For this task, you will need your helping person, a long line (35-30 feet is fine) and some low-value treats and high value treats (favorite treats).

You will want to divide the task up in two parts to start:

Part 1) Teaching the dog to retrieve someone

And

Part 2) Teaching the dog to alert the helper


Part 1: Teaching the Dog to Retrieve Someone


Step 1) Have your dog next to you on the long line with your helper standing about 5 feet away holding the section of the long line about five feet from the clip attached to the dog. Keep just a loop of slack in the line while you hold the handled end of the long line.


Step 2) Cue “Go find ____ (help, friend’s name, etc)”


Step 3) Your helper should then call your dog over to them giving the dog a low-value treat. If the dog is confused, this is where your long line will come in handy as the helper can pull slightly on the line while encouraging the dog to move forward. Together, these cues are often enough to help the dog understand what is wanted.


Step 4) Next, call your dog back to yourself and have the helper follow behind the dog. Once all three of you are gathered, lavishly praise the dog with both of you giving the dog high-value treats. Soon your dog will get the idea that uniting all three of you is the goal.


Step 5) Practice until your dog goes to the helper when cued initially without help and returns without guidance back to you without the helper.

Now you are ready to proceed to part 2 of the training.


Part 2: Teaching the Dog to Alert the Helper



Step 1) Pick an alert cue. You will want to find a cue that your dog does not offer under normal circumstances. This is to prevent your dog falsely alerting someone when you (the handler) are not in need of help. For example, if your dog often nudges or nuzzles you or others for attention, you will not want to use this behavior as an alert as false alerts will most likely occur. You will also want to find a cue that will get someone’s attention quickly. A paw swipe or a bark does this well. Common alert cues are listed below:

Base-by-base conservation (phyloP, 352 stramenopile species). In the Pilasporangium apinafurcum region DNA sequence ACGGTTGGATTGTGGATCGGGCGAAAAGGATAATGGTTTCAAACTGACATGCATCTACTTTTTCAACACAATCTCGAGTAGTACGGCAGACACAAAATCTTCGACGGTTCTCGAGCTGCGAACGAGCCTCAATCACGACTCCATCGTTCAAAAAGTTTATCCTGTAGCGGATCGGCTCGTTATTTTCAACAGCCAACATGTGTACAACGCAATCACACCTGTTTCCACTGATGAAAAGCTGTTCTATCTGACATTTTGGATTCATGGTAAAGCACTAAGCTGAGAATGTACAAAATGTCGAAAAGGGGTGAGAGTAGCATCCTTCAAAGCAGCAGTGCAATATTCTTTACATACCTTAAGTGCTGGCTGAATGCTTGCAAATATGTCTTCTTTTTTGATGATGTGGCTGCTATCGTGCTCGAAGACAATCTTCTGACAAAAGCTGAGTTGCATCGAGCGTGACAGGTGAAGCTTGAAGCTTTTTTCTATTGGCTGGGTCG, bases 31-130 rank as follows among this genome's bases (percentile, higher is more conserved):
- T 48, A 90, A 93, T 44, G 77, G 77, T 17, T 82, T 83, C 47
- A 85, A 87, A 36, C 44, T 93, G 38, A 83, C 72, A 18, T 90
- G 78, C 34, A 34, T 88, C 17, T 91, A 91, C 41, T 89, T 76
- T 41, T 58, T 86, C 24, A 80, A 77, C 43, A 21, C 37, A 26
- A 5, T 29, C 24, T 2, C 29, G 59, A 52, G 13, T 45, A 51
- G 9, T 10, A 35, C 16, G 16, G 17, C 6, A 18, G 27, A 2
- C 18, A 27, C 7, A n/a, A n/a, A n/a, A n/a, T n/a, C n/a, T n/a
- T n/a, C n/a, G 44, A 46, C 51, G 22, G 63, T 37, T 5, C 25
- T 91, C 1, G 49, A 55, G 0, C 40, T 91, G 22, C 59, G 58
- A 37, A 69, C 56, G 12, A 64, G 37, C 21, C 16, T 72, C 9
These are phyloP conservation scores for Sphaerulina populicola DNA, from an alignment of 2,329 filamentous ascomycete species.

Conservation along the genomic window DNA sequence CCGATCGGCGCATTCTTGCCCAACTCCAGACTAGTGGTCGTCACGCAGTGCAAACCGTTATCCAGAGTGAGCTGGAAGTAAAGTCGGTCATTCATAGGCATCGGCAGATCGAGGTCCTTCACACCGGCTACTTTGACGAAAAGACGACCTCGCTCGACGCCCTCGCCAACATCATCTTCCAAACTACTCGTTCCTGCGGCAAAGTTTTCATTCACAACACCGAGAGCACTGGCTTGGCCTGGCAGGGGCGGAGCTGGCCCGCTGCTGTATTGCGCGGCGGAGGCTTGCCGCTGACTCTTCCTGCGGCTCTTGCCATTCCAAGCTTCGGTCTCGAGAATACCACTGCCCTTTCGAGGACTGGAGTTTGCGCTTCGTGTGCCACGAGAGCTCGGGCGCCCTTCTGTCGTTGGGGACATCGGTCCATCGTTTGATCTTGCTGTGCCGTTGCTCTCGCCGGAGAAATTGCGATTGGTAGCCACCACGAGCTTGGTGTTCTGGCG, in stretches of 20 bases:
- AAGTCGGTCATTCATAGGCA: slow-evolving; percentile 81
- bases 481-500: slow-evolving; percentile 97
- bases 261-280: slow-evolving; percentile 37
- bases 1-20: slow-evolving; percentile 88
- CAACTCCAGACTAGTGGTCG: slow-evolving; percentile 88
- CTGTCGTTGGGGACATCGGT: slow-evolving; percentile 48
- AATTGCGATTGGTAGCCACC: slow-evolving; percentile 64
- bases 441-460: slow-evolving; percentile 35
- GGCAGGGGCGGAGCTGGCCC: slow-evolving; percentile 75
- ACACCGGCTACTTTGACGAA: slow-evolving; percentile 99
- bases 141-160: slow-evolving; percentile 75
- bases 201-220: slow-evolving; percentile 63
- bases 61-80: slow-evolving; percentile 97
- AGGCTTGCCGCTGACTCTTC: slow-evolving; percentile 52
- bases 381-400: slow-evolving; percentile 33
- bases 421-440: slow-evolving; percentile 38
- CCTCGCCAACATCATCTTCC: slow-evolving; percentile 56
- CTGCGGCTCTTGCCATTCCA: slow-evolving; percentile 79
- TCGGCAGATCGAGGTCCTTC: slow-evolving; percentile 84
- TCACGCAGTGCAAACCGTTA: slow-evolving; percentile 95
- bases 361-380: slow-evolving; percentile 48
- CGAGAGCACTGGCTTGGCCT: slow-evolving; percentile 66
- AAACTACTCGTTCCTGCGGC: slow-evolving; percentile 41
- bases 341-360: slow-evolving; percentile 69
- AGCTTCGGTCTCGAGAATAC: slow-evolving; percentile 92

Common Alert Cues

  • Pawing a leg

  • Barking

  • Chin rest on a leg or foot

  • Picking up a bringsel that has a message such as “follow me”

  • Pressing a buzzer

You will want to choose the alert that best fits your situation. If you are alerting a stranger, you will want to use an alert that makes the message clear what is asked of that person such as the bringsel with “follow me.”

If you perceive your dog using this task at home or in a familiar place with previously trained helpers around, a bark would be an effective way to get that person’s attention to follow. However, if this task is needed in a more unpredictable environment, a bark might seem obtrusive to a stranger and they may be deterred from helping.

Knowing, all of this, pick your alert to fit the situation.


Step 2) Train the alert. We will not go into detail here on how to train an alert as each alert has a different method and this post would get too complex. However, keep your eye out for a future post on how to train various alert behaviors.


Step 3) Have the helper cue your dog to alert. Once the dog alerts, the helper should reward lavishly with praise and treats.


Step 4) Continue practicing until your dog alerts the helper consistently when cued.